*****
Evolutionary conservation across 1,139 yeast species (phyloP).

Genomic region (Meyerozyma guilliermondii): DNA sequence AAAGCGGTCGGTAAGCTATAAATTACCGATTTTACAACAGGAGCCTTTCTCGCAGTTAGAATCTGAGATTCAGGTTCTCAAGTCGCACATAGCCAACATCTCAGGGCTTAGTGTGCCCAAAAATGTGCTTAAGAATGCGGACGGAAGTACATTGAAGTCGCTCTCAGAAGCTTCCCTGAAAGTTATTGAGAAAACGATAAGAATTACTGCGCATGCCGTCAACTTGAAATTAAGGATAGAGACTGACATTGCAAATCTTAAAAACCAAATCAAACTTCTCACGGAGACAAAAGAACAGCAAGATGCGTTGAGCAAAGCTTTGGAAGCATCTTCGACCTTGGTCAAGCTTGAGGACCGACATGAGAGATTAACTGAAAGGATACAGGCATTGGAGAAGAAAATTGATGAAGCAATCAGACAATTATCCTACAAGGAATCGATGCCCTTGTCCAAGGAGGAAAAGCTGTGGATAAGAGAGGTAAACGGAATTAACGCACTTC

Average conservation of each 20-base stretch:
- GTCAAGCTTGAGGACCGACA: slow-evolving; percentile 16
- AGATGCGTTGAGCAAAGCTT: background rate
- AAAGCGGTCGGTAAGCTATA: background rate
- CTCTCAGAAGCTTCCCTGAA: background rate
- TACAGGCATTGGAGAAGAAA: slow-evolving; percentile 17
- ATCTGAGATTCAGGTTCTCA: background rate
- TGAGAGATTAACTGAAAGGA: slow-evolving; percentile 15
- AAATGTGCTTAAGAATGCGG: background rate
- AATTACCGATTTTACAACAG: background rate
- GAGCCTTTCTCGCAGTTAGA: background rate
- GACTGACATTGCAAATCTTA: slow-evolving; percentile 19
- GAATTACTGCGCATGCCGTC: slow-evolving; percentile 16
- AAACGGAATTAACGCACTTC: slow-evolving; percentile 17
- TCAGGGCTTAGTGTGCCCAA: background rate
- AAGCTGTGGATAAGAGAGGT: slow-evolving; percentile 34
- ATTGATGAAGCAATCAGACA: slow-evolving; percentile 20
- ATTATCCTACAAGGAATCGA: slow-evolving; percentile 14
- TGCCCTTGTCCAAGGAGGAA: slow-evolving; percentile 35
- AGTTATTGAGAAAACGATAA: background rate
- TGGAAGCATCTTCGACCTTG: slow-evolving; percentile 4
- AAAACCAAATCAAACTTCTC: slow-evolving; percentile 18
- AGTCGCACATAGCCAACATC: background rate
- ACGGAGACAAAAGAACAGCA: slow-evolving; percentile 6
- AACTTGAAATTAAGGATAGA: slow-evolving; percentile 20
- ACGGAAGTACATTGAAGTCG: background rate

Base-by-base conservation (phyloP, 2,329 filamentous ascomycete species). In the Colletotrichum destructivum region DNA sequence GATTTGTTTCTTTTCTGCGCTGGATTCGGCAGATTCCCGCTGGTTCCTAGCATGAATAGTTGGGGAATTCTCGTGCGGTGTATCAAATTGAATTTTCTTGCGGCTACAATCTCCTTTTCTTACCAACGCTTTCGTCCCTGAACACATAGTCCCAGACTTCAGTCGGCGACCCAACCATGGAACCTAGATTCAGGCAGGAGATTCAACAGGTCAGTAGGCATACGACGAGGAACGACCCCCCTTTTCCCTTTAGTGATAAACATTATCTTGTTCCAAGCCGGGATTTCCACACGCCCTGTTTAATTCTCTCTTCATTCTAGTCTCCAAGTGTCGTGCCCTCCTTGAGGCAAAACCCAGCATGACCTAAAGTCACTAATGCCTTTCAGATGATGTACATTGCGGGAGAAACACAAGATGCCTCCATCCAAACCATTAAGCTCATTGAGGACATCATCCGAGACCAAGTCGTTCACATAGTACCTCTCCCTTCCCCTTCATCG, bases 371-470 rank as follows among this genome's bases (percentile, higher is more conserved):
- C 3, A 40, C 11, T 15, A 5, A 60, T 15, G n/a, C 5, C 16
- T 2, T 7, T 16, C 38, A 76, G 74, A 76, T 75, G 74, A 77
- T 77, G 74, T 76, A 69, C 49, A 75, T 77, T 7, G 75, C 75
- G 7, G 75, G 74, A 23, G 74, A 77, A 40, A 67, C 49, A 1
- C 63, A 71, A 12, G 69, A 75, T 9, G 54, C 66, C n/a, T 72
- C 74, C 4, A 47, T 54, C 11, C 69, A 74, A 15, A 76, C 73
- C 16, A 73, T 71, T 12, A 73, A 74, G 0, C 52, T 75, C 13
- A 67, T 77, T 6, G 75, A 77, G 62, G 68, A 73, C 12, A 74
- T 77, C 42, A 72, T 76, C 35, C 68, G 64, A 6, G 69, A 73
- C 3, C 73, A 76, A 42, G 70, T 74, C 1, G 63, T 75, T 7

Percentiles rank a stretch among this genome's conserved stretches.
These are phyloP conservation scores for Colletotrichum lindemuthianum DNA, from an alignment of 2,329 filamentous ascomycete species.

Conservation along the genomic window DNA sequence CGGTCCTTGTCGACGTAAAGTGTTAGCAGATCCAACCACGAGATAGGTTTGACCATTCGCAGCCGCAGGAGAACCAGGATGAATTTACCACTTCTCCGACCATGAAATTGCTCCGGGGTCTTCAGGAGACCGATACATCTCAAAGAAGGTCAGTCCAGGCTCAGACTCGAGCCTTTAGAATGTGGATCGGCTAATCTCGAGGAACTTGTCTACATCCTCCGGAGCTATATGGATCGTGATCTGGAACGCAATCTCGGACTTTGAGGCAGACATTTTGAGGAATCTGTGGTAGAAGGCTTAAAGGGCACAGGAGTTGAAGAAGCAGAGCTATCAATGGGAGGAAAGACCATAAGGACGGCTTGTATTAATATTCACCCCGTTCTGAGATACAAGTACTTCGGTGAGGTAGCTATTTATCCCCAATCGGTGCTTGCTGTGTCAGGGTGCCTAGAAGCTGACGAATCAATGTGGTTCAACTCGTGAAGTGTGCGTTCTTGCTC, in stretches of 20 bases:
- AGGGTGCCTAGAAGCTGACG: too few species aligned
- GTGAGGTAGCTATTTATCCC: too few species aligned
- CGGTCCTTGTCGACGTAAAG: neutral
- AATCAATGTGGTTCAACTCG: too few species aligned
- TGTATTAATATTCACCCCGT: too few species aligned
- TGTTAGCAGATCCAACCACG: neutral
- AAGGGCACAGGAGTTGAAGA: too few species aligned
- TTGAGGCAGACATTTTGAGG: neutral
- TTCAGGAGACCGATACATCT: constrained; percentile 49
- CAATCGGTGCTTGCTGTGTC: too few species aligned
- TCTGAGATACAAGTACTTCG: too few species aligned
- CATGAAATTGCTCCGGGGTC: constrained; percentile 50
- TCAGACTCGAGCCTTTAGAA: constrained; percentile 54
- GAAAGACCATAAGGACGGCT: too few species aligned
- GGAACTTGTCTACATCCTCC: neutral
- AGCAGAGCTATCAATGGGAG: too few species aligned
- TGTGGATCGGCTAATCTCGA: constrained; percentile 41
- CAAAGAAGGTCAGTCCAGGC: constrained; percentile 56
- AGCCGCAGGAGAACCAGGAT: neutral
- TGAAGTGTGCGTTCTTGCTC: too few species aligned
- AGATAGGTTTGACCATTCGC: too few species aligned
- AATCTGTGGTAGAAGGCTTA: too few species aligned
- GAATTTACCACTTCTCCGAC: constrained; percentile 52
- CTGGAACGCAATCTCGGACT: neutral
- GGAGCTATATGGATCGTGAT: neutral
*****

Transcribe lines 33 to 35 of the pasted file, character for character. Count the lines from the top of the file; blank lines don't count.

- G 7, G 75, G 74, A 23, G 74, A 77, A 40, A 67, C 49, A 1
- C 63, A 71, A 12, G 69, A 75, T 9, G 54, C 66, C n/a, T 72
- C 74, C 4, A 47, T 54, C 11, C 69, A 74, A 15, A 76, C 73